Patient applauds results and explanation of progressive PAD procedure
“He doesn’t explain with crayons and yellow paper, yet he talks at a level my wife and I both understand,” said Smith, a 71-year-old financial planner. “He explained the procedure. He was very complete, very open.
“After my procedure, Dr. Santeler spoke with my wife like it was a privilege, not a responsibility.”
Dr. Santeler and his colleagues at Carle Heart & Vascular Institute (HVI) use progressive interventional radiology and traditional surgical techniques to treat peripheral arterial disease (PAD) and help patients with other vein and artery issues.
September is PAD Awareness Month.
PAD is narrowing of arteries caused by fatty buildup. The buildup reduces blood flow, often causing pain when walking and sores that won’t heal. Those who are 50 and older, smoke, are obese, have high cholesterol, high blood pressure, diabetes, history of heart disease or stroke, or are African American or Hispanic are at increased risk for PAD.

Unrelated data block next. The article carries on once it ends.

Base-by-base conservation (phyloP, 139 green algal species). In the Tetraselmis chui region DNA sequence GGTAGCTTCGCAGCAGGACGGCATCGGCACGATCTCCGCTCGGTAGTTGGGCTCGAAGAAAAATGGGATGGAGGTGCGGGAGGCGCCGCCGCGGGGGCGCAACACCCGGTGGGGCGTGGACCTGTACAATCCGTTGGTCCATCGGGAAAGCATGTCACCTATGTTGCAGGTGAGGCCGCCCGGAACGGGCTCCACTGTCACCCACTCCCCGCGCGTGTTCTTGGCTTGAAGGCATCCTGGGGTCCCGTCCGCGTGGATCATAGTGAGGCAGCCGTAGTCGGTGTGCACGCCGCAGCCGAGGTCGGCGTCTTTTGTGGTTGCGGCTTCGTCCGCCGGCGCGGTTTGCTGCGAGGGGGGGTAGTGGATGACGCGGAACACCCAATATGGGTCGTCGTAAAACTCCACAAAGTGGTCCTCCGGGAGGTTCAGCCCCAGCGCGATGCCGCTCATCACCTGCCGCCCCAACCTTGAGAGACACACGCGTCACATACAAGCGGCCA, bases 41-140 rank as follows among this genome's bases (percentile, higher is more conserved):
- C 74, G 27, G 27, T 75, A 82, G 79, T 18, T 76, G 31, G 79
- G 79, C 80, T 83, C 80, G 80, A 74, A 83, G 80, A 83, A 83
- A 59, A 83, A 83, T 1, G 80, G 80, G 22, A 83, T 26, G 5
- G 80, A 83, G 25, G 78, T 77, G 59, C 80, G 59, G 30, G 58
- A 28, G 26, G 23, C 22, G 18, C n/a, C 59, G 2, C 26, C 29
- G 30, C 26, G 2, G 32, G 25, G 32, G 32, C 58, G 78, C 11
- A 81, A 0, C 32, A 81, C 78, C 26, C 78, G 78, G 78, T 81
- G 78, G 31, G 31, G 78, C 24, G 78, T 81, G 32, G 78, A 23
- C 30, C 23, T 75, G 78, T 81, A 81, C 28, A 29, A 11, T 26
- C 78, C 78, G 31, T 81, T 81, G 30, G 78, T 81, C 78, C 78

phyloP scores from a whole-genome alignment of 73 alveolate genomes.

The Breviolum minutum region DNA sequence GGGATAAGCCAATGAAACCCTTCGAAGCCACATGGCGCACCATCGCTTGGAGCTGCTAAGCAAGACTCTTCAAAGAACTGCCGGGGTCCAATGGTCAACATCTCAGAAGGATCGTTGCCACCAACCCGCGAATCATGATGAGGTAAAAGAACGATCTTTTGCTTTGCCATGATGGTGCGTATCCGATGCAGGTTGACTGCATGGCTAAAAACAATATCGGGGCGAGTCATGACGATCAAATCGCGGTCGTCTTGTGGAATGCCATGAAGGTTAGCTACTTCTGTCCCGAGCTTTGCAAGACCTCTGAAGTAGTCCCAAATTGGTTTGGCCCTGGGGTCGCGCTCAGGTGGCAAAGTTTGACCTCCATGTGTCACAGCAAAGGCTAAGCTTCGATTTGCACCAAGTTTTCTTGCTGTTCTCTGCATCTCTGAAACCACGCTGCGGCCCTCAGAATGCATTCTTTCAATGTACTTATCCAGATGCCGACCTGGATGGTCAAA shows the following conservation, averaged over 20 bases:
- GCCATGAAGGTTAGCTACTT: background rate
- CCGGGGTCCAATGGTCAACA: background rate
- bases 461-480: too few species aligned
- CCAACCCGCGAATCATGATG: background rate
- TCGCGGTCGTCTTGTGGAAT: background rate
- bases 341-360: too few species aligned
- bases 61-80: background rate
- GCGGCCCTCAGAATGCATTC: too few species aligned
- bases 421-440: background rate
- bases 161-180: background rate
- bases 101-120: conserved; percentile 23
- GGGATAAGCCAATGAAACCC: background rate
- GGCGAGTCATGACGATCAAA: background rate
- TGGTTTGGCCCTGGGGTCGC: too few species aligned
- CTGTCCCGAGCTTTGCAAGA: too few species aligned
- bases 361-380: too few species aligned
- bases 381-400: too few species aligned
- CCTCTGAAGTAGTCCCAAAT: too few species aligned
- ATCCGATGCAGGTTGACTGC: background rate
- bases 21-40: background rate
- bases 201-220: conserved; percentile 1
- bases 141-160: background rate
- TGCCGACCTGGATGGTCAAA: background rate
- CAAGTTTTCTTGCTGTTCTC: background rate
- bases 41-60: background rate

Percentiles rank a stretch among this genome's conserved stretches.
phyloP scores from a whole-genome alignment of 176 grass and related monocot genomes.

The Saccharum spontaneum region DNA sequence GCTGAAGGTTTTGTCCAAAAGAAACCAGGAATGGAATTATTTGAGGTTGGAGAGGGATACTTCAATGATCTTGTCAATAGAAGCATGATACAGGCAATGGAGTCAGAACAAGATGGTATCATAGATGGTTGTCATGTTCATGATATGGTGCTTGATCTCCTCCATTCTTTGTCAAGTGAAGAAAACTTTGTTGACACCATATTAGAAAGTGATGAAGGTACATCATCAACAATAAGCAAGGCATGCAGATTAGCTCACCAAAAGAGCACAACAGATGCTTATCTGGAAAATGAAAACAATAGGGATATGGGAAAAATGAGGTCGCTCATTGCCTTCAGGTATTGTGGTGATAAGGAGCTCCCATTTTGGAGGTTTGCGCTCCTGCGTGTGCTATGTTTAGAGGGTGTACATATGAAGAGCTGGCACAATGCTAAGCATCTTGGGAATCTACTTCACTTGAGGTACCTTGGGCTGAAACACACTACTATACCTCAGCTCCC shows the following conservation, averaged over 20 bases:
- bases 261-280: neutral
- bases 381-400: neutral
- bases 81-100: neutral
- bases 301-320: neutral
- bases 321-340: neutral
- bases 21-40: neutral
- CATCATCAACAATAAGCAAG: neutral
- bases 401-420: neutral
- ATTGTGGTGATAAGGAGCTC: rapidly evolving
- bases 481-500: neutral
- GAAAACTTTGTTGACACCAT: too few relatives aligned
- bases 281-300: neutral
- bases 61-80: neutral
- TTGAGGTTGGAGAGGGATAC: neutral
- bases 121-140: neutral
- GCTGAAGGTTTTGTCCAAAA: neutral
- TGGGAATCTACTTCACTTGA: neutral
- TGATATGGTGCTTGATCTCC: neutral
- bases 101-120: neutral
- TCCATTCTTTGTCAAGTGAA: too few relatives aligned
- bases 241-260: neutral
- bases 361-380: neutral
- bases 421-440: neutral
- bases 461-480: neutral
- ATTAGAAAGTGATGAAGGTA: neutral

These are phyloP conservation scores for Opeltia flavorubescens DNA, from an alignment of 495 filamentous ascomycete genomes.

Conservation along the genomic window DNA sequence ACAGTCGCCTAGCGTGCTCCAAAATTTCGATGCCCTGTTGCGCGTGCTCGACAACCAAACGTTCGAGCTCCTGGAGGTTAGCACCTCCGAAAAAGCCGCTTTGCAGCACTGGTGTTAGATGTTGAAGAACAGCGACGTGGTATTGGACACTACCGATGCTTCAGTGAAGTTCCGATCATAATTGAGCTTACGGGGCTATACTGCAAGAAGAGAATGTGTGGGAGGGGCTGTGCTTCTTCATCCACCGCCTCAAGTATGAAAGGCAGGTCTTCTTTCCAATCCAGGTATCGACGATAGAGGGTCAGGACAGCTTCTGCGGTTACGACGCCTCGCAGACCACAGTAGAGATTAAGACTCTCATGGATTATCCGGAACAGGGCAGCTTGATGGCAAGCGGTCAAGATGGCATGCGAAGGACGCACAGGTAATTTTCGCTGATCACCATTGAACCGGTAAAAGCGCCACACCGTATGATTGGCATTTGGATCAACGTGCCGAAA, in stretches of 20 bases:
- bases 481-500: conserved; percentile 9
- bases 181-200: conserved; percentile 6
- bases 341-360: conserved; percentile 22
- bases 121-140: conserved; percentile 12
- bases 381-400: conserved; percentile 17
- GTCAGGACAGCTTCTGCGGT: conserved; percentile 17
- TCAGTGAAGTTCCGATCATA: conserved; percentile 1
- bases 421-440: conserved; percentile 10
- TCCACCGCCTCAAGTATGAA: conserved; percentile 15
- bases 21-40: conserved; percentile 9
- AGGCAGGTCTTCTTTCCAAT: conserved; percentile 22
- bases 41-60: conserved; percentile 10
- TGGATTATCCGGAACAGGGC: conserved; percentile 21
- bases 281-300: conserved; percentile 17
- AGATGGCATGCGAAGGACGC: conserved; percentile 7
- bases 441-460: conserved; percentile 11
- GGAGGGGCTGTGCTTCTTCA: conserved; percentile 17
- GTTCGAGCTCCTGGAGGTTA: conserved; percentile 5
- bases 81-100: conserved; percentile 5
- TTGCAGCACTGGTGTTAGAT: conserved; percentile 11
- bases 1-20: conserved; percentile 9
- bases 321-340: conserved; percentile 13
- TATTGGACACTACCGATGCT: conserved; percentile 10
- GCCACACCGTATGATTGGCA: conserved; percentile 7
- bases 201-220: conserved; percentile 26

While Smith understands the non-surgical procedures that help him live with PAD, he still considers both the techniques and their results amazing. Dr. Santeler and other interventionists use imaging to guide their work—which includes stenting, balloon angioplasty and more—to restore blood flow.
“How they get all the tools they need to into that little artery, I don’t know,” Smith said. “But there’s no scar. I went to work the next day when they did my left leg.”
While treatment advances and statistics are hard to ignore, many people don’t know they have PAD.
- About 8 million people in the United States have PAD.
- At age 60, 1 in 10 people have PAD.
- At age 80, 1 in 6 people have PAD.
- 40 percent of people with PAD didn’t experience leg pain to alert them to the condition.
In summer 2013, Smith did experience pain and felt a burning sensation in his legs. Not wanting to miss out on the golf season, though, he waited until fall to learn what was causing his symptoms.
“I encourage people with leg or hip cramps, numbness or burning in their legs or feet, and leg or foot sores that won’t heal to tell their primary care physician or other doctor,” Dr. Santeler said. “Please don’t wait, though. Some people dismiss these symptoms as the usual signs of aging or the effects or either exercise or inactivity. That could be a mistake. We need to find out if they have PAD.”
While dissolving blood clots after the procedure on Smith’s right leg kept him at Carle Foundation Hospital for a few days in early December 2013, Smith started 2014 with well-managed PAD and without pain.
For more information about PAD signs and symptoms, please visit Carle.org and search for “peripheral arterial disease” or “PAD.”